Moon began producing shows again in June. “I decided to require proof of vaccination plus keep the venue at no more than 50 percent capacity (i.e., 60 people). As a cast we decided we all felt safe with this protocol, and I’ve been checking in with everyone before taking gigs at venues we have less control over. We also have a window open, air filters, etc. when people are in the space.” 

But she added, “As a performer, I don’t want to work with anyone that’s not vaccinated—what we do requires close contact and we usually can’t be masked the entire time, and especially with Delta, even going into the same room an infected person was previously in can be enough to cause an infection. COVID is airborne, and Delta is much more contagious than the original strain.”

That level of contagion has left some wondering why producing live at all right now is worth the risk. Emma Cox, managing director for Kor Productions as well as the founder of her own independent production company, said, “I’m really angry. Really, really angry.”

Cox noted, “I believe the current situation brings to focus a very important point within our community, one that has been slowly building to a climax pre-pandemic: producers in this city seem to be extremely comfortable with sacrificing their own industry members in the pursuit of profit, with little thought about those being directly exposed to harm or risk.” Cox further noted that “insurance premiums are skyrocketing for personnel and venue rentals alike,” which places an additional onus on smaller companies with tighter budgets. 

“Currently, the greatest financial risk any production company could take at this time is attempting to launch an in-person production, one that could close at a moment’s notice without any form of return,” said Cox.

Indeed, it’s not hard to see growing concerns over the safety of reopening with Delta on the rise as a large piece of a growing movement demanding safer and more equitable working conditions for theatermakers—a movement that has come into sharper focus during the pandemic shutdown.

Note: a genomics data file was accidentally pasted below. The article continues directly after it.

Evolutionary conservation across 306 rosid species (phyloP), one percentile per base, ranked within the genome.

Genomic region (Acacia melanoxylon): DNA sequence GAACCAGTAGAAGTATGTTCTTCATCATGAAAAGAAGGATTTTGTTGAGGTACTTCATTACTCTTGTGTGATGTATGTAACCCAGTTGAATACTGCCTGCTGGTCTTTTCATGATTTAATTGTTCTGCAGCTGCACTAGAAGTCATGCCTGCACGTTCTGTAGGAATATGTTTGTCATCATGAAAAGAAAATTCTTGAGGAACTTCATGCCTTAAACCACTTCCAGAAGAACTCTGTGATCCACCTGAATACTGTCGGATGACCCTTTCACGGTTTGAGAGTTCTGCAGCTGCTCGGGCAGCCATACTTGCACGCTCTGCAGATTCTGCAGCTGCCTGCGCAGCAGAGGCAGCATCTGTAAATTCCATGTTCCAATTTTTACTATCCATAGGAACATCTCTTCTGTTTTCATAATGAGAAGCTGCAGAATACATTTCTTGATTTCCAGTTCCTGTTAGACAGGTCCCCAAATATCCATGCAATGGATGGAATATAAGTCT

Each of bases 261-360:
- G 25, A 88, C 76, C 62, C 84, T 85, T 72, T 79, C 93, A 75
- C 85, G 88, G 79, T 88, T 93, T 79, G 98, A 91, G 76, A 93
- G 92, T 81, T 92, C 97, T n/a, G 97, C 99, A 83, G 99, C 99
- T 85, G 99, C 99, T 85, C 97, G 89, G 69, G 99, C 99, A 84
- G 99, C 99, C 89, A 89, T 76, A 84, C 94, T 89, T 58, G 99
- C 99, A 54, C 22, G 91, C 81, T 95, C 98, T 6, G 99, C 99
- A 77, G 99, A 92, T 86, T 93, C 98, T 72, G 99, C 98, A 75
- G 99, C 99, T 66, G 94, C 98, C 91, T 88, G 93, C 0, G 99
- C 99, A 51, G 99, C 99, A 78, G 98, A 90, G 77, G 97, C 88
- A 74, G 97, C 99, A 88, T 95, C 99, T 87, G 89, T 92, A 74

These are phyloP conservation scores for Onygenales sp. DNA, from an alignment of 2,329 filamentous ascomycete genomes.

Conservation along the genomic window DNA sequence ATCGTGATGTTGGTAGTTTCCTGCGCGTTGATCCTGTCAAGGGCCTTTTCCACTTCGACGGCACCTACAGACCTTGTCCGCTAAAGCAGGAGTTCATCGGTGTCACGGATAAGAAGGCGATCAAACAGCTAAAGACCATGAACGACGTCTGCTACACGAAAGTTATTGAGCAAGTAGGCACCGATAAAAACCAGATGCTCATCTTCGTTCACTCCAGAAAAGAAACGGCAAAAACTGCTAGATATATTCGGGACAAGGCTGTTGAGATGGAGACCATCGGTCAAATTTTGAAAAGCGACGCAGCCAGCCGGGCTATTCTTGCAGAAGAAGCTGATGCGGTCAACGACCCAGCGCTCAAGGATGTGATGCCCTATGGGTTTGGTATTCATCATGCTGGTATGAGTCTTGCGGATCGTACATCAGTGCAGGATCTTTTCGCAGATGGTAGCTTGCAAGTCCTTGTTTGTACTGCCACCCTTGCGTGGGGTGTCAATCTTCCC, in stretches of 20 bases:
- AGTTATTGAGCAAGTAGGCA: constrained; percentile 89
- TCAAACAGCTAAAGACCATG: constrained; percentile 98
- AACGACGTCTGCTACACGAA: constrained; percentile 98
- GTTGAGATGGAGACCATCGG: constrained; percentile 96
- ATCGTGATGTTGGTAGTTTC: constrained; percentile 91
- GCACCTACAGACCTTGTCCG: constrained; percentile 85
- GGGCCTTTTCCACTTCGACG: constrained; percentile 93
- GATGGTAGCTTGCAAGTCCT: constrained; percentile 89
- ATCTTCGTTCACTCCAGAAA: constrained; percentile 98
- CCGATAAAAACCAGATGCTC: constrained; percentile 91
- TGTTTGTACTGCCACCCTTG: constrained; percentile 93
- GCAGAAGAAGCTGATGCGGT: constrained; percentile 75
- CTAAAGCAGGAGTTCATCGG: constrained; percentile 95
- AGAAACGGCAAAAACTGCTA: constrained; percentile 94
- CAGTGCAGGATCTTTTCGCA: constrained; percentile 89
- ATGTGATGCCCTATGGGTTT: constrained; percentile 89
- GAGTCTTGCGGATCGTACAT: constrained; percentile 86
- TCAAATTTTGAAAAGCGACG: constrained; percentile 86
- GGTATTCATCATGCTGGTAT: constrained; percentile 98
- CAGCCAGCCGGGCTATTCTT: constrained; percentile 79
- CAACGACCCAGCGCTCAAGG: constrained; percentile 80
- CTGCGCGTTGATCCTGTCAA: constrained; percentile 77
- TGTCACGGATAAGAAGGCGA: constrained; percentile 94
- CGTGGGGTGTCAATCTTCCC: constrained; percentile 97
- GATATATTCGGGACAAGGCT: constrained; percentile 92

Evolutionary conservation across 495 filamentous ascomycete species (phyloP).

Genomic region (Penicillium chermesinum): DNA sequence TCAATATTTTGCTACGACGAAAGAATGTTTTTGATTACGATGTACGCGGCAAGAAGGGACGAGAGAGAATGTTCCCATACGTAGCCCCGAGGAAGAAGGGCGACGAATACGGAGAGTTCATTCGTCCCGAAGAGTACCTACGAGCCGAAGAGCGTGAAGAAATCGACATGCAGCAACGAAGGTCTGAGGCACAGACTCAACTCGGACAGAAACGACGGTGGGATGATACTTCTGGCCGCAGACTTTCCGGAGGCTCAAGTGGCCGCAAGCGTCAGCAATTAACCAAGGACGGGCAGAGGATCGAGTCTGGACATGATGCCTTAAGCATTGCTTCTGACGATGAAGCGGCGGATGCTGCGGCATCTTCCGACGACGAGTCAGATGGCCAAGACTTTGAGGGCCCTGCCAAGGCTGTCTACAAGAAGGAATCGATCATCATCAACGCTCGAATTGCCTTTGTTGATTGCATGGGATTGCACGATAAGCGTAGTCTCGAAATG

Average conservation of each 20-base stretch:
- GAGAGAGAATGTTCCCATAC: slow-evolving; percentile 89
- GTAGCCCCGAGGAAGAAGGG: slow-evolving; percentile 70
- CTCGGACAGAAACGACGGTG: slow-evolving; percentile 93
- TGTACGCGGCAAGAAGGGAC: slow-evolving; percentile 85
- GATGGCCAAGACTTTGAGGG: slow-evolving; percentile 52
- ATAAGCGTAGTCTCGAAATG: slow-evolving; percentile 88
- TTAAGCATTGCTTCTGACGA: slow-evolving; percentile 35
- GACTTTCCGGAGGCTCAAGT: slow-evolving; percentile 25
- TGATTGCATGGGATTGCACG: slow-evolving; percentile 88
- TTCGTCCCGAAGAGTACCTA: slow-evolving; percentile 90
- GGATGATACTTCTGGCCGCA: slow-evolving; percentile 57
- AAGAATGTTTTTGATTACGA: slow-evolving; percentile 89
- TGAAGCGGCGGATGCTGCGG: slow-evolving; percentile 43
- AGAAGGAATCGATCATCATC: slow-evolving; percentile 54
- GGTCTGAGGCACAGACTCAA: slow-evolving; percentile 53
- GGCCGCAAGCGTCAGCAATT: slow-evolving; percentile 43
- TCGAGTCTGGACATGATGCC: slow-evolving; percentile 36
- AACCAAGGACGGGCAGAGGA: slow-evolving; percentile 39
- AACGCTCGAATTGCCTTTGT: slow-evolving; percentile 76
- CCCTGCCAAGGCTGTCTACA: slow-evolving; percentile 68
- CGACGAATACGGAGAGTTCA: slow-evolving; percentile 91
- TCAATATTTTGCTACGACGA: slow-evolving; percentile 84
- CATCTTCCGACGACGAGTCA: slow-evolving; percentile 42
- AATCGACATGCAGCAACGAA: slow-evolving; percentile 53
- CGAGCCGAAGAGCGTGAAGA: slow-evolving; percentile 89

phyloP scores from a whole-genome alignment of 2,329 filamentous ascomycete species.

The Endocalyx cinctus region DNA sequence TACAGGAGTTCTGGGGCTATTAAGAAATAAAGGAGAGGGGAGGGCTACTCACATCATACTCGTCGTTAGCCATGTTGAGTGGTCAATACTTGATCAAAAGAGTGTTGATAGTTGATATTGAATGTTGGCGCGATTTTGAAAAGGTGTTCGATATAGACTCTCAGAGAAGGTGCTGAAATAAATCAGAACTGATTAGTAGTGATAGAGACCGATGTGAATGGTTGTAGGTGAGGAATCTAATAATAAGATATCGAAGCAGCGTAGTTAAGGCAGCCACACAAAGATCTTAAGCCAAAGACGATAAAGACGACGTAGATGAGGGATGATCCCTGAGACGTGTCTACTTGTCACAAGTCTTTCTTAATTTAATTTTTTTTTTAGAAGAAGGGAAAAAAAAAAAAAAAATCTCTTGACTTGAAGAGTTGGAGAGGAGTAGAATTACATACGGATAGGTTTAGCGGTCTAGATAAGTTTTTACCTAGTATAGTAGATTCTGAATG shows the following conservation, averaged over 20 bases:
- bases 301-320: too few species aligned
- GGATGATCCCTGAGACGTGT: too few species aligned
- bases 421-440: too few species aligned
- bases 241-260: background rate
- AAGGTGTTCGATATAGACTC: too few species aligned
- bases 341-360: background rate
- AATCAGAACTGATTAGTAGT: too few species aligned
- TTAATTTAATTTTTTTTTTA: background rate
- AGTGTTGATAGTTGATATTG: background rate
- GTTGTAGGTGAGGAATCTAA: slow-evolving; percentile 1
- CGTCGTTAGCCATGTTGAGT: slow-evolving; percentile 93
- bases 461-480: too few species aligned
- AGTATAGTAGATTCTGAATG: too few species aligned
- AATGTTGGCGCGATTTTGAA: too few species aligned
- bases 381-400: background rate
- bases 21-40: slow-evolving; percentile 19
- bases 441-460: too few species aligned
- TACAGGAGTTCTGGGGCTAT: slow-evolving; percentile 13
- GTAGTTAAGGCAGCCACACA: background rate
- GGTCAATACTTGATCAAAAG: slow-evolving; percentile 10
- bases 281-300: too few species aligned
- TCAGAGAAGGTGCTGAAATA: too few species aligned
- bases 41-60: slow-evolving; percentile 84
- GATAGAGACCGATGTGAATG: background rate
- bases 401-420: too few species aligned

From the We See You White American Theater BIPOC Demands focused on racial justice and equity, to On Our Team organizing for designer pay transparency and equity, to the apparent sidelining of Broadway producer Scott Rudin after years of stories of egregiously abusive behavior, theater artists seem to be saying, on the one hand, that they will not stand for business as usual. 

Yet there is also a palpable longing for, and joy in, the return to live theater, which has been apparent at the handful of productions I’ve attended so far. (Full disclosure: I surveyed all the Reader contributing theater and dance writers to assess their comfort with attending live performances; most responded that they would be OK with it, depending on a variety of factors such as vax requirements for patrons.)

As we gear up for many more shows opening in the months ahead, I can candidly say that I too am conflicted about what we’re doing here, and have Delta anxiety.  

So far, I am unaware of any theater production having served as a “spreader” event, at least in Chicago. But that certainly doesn’t mean it hasn’t happened, or couldn’t happen. On the other hand, theaters that require proof of vax seem to be doing more than what a lot of bars and restaurants ask for (and of course people are taking masks off and on in those establishments). On the other, other hand—if theatermakers and audiences are OK with assuming the risk, along with accepting the protocol requirements, does that mean we’re free of responsibility for what could happen, even to people who weren’t at the theater? After all, people from out of state come here and see shows all the time. 

I honestly have no clear answers. I do know that another shutdown could well be disastrous for companies that managed to survive the last 18 months. And I suspect that increasing the vaccination rates earlier this year would have saved a lot of fear and uncertainty. 

Get the shot. Wear a mask. Assess your risks. Take care of each other.